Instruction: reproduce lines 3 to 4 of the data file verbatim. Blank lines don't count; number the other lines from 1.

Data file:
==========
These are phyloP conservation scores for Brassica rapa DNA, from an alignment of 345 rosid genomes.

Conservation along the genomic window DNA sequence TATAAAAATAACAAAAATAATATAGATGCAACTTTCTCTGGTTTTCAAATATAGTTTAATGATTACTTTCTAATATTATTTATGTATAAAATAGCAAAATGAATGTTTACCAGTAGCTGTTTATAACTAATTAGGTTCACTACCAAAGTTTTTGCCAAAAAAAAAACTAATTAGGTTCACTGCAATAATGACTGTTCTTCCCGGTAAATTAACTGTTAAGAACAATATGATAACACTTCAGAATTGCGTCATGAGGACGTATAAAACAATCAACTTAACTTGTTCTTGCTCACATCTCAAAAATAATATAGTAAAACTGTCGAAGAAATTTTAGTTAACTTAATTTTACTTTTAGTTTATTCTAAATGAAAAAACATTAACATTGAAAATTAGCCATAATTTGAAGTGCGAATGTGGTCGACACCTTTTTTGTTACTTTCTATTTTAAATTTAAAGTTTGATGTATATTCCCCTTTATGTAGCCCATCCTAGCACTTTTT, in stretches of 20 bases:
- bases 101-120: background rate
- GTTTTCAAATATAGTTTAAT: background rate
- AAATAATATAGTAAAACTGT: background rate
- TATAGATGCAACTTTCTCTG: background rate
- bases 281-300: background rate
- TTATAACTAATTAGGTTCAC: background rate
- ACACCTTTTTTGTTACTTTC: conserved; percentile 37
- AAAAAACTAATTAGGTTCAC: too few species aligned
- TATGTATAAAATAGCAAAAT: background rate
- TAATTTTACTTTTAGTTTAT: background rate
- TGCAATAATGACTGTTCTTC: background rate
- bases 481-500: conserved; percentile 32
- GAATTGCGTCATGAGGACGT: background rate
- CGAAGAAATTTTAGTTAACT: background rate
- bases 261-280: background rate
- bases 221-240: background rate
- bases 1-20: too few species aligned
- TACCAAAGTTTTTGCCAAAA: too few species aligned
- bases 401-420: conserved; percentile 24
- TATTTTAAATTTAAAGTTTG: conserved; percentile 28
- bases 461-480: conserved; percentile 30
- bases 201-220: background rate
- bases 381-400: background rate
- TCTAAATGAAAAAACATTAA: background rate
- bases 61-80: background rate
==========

- bases 101-120: background rate
- GTTTTCAAATATAGTTTAAT: background rate